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by Andrew Glass

Pub Date: Oct. 1st, 1996
ISBN: 0-385-32220-8
Publisher: Doubleday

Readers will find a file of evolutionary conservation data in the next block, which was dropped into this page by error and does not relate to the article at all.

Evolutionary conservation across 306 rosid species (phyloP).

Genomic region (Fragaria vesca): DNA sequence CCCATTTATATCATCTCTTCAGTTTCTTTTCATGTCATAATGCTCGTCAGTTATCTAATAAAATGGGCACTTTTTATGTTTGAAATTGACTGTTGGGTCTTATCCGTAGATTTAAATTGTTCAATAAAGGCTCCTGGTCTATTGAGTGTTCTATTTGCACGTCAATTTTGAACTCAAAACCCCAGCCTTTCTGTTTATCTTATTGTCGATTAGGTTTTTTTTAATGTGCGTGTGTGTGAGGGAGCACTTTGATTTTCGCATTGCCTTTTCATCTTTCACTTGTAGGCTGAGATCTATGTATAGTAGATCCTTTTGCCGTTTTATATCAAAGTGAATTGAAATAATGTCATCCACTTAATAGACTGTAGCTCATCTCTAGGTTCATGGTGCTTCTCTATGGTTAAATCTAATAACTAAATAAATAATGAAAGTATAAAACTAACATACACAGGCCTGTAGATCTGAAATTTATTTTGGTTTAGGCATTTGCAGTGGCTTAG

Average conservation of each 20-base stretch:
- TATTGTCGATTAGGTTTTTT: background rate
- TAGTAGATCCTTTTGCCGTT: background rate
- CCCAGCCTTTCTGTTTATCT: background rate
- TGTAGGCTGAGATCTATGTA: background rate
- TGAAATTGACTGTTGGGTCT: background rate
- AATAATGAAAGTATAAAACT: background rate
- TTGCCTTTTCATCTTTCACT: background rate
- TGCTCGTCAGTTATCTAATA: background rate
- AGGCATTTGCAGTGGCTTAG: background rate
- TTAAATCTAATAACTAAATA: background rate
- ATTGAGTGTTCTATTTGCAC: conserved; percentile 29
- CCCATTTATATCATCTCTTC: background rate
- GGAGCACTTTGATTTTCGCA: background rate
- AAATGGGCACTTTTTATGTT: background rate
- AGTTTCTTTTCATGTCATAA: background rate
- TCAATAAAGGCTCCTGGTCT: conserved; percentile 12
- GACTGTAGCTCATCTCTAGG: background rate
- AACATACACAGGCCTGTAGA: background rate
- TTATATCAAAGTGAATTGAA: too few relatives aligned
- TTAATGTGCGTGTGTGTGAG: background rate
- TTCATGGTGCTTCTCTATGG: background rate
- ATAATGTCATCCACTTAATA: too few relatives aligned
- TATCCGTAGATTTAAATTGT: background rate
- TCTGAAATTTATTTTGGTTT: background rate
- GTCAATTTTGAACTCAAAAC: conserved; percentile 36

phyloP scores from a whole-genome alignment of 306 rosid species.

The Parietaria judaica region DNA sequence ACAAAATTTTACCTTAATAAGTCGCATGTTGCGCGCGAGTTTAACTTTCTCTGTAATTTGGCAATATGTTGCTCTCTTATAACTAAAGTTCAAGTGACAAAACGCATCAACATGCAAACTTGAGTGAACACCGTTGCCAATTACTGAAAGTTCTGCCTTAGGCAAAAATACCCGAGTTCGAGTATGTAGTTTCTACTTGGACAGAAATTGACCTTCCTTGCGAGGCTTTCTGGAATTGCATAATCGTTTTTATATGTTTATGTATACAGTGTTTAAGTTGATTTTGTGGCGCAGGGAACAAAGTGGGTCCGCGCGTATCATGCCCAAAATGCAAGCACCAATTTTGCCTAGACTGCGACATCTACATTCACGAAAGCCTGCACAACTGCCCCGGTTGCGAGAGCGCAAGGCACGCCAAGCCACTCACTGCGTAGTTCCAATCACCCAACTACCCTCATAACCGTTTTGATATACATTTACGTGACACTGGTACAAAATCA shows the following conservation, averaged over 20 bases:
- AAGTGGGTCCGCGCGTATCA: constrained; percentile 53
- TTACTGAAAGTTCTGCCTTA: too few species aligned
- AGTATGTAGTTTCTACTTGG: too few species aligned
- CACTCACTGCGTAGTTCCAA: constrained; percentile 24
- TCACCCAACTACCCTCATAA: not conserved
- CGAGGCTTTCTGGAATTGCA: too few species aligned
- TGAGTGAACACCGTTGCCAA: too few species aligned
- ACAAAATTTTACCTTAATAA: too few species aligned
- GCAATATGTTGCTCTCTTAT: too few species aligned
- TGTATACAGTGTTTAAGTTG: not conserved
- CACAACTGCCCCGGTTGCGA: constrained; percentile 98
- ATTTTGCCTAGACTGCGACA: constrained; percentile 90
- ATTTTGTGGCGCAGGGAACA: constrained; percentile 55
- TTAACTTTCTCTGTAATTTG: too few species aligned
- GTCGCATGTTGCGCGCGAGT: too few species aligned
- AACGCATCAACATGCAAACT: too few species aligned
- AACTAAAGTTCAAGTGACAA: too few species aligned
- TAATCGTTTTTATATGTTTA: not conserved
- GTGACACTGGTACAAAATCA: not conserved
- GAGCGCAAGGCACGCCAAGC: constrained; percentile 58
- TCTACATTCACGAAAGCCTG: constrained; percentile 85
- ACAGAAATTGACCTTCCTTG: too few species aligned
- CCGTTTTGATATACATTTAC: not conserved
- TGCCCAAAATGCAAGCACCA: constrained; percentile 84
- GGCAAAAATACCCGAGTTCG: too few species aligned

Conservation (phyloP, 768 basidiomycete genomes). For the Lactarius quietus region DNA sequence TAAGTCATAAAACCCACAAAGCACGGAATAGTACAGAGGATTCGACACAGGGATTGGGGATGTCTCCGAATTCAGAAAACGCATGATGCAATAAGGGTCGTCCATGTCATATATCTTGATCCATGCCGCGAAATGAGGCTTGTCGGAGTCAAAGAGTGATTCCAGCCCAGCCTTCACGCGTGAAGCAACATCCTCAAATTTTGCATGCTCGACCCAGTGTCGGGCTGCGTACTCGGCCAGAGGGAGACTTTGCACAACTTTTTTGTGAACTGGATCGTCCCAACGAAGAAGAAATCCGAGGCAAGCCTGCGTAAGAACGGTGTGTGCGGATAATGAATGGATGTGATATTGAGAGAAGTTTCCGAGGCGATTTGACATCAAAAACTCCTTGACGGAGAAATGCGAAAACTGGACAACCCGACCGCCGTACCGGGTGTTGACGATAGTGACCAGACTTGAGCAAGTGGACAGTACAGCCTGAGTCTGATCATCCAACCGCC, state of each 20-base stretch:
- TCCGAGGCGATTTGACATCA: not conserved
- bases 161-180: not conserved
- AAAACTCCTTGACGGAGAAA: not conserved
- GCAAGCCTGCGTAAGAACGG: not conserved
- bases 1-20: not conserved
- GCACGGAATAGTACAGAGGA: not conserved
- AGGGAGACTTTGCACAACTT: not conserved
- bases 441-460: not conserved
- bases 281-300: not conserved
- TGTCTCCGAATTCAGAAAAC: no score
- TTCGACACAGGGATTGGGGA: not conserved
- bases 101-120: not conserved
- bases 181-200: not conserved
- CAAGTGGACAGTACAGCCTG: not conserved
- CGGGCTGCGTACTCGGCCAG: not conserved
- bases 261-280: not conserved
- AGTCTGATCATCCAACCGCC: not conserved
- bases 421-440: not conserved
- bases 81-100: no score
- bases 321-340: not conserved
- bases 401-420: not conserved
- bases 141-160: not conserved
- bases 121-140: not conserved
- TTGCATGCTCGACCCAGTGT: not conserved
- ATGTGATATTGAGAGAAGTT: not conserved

In a work subtitled ``The Story of Buffalo Bill Cody and the Pony Express,'' Glass (Folks Call Me Appleseed John, 1995, etc.) presents a well-researched, colorfully written, and dynamically illustrated fictional (some characters are invented, and historians are unsure whether Cody actually carried mail for the Pony Express) account of how 14-year-old Will Cody became the youngest rider, carrying the news of President Lincoln's election westward on a portion of the route along the North Platte and Sweetwater rivers in Wyoming Territory. The tale, told in the colloquial first-person narration of an older man reminiscing about the greatest adventure of his life, concludes with brief mentions of Cody's later exploits as Union Army scout, buffalo hunter, and showman. Scratch-textured oil paintings, with Glass's trademark purple shadows, are full of drama, rich color, and motion. He provides extensive notes; maps of the Pony Express route appear on the endpapers. This is a wonderful jumping-off point for further investigation of Cody's life and legend, the history of the Pony Express, westward expansion, Native American conflicts, decimation of the buffalo, or even California's teetering between the Union and the Confederacy before the Civil War. (Picture book. 7-11)